Purchase the book: Verbal & Emotional Abuse: Victory Over Verbal and Emotional Abuse

Join me on Twitter @DestinysWomen

(c) By April McCallum, Destiny’s Women™ – “Championing the Life, Freedom & Destiny of Women”


GLOBAL GIRLFRIEND: Shop To Benefit Women Worldwide

Global Girlfriend was created by Stacey Edgar to help women worldwide gain economic security while providing unique products and a simple way to help women in need. Through Global Girlfriend, marginalized women are given a vehicle to bring their handcrafted products (apparel, handbags, jewelry, handmade paper and bath products, and more) to market, empowering them to create a better future.

Global Girlfriend brings the work of “disadvantaged groups directly to the end-users (you and me) by forming long-term partnerships that provide women a fair living wage with equal employment opportunities, healthy and safe working conditions, technical assistance and development strategies to foster prosperity and reduce poverty.” In turn, stronger families and communities become a reality, along with a tangible affirmation to these women and their children of what is possible. Hope is a powerful catalyst to fostering a resolve for a better future.

“We have the extreme privilege of knowing and working with a wonderful group of women social entrepreneurs globally who are leading cutting edge women’s non-profits aimed at bringing women social and economic justice.” –Global Girlfriend

The advocates and artisans of fair-trade products are cinched together by a single common thread of purpose: “helping women in need help themselves”. Women from Nepal, Africa, Thailand, Guatemala, India, and other countries unite around their shared cause: security and freedom.

“We believe passionately that economic opportunity for women holds the promise for real change in the world; because when women have an income, they reinvest in themselves and in their children’s health, education and nutrition.” –Global Girlfriend

Recycled Color Burst Tote from

Shopping is more meaningful and even more fun with names like, “101 Beads of Joy” or “101 Beads of Peace“, “Zulugrass Beads for Learning“, “Three for Freedom“, “Congo Solidarity Skirts” and, bookmarks with meaningful sayings that sum up the vision: “Start Small, Dream Big, Change Lives“.


“Each item we sew is our claim to a better world.  A world where we are seen not only for the challenges we face but for the beauty we create.” -Congolese Seamstess

You can also choose from a variety of the “Gifts that Give More” projects. These provide opportunities to help girls in Afghanistan receive an education, provide childbirth kits to mothers in developing nations, skill train mothers living in extreme poverty, or help liberate girls from human trafficking or those living as indentured servants, and more.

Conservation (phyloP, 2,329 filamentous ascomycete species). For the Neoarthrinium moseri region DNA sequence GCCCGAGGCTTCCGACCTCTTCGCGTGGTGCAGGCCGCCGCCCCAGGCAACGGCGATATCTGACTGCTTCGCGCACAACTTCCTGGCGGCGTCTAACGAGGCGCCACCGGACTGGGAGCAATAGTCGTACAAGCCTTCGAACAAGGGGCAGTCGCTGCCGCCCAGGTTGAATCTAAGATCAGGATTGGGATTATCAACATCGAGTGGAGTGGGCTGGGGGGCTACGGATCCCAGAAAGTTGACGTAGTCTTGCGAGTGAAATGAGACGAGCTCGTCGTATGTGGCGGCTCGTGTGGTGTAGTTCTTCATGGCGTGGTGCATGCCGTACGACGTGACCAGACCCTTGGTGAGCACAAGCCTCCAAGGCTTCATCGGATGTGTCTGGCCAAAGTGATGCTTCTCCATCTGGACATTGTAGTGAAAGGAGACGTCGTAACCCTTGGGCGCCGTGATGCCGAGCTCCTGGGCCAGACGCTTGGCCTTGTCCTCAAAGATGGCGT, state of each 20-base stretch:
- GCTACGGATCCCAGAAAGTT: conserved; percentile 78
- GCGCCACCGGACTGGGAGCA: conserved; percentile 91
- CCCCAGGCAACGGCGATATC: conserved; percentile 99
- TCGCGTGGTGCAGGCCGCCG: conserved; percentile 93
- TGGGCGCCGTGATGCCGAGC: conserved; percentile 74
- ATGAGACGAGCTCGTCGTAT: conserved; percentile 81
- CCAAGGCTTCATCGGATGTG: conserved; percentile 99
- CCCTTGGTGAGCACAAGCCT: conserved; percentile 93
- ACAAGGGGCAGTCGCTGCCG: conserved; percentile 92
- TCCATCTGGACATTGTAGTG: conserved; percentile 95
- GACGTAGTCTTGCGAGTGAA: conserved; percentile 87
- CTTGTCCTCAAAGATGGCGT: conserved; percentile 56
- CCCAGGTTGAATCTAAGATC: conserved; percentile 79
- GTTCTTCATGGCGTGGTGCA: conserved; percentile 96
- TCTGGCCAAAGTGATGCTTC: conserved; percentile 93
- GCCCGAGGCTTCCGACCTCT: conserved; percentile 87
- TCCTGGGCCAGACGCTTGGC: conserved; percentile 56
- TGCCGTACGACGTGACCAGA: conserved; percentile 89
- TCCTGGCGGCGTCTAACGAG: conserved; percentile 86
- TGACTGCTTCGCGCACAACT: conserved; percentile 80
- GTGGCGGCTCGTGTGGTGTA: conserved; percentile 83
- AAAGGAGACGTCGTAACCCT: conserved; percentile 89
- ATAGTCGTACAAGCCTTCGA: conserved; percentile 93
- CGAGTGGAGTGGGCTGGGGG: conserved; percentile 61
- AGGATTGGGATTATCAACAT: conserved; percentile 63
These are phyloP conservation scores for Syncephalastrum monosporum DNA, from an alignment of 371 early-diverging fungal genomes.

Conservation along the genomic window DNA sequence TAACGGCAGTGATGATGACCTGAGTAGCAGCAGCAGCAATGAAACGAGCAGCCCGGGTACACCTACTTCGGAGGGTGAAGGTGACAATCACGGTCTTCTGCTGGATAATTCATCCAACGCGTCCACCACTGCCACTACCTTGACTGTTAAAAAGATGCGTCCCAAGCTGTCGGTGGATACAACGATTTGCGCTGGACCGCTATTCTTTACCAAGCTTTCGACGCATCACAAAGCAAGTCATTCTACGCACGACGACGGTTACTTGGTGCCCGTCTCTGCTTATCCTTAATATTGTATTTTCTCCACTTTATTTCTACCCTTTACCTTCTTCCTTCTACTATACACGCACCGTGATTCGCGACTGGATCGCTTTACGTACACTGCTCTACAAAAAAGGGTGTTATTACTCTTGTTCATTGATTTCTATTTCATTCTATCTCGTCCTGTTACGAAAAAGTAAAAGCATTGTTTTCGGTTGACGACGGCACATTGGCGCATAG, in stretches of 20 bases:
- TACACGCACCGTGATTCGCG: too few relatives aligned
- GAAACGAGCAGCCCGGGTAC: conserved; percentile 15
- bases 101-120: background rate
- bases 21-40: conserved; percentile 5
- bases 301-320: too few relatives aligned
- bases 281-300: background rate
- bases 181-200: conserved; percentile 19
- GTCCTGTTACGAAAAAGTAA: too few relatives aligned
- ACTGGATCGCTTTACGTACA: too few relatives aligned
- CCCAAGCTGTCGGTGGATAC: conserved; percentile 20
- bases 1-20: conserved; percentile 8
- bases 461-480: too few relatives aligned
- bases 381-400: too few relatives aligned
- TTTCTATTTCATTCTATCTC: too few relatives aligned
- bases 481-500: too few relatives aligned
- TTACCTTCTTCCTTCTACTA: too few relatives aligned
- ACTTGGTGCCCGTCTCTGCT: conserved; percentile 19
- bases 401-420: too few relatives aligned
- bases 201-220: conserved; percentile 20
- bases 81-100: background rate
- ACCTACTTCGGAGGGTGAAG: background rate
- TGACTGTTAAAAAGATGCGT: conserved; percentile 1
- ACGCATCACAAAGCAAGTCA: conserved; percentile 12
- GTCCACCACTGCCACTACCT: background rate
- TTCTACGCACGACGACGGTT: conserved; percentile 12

Sharing about Global Girlfriend is a creative and unique way to enlighten and inspire your friends to shop with an eye toward giving back. Promote fair-trade eco-friendly products at your workplace, through gift-giving, event promotions, fundraiser giveaways or, to educate children.

Together we CAN make a difference.  Now don’t keep it to yourself, Go Tell a Friend!

The GreaterGood Network of websites offers the public a unique opportunity to support causes they care about at no cost to them.

Connect with Global Girlfriend to shop online, on Facebook, or to follow Stacey Edgar on Twitter.  Buy  Stacey Edgar’s book, “Global Girlfriends”.

Join me on Twitter @DestinysWomen

(c) By April McCallum, Destiny’s Women™ – “Championing the Life, Freedom & Destiny of Women”

One Saudi Arabian Woman Helps Other Women Take a Step Forward

 This is the face of a criminal. Her name: Manal al-Sharif.  Her crime?  Driving a car.

Manal al-Sharif, a Saudi Arabian woman, was arrested and jailed for nine days last year. The charge?  Violating what has been described as a “strict religious edict” that effectively prohibits women in Saudi Arabia from driving a vehicle.  As a longtime advocate for women’s rights, Manal al-Sharif posted a YouTube video of herself driving a car through Saudi Arabian streets in an effort to raise awareness about the issue. Hers is also the face for the Women2Drive campaign. Apparently, she raised more than awareness–including a few eyebrows, the blood pressure of some less-than-sympathetic males, and several women’s rights supporters along the way.

But the right to drive isn’t the only issue facing women in the region. It is also about the inability to attend school without the approval of a male family member, open a bank account, or obtain a passport, among other things many of us take for granted.

It’s shocking to women in the western world, where not only are we free to work, get an education, choose who we marry and have the opportunity to live out our dreams, but we are encouraged and expected to, in most cases. And on top of that, the idea that she is highly educated and working as an IT Professional, somehow makes it even more foreign to our thinking.

We tend to draw a correlation between education and freedom.  In some ways, she has broken through traditional barriers, as a single mother, a highly educated woman and now, as an outspoken advocate for women’s rights—human rights. Yet, in stark contrast, she was actually imprisoned and condemned for getting in a vehicle and transporting herself from one location to another.

When Saudi Arabia’s King Abdullah announced that women would be able to vote and become active participants in the voting process, the victory seemed so sweet. But battles for genuine and lasting freedom have always been hard-fought.

Devin Cohen asked the following in The College Voice: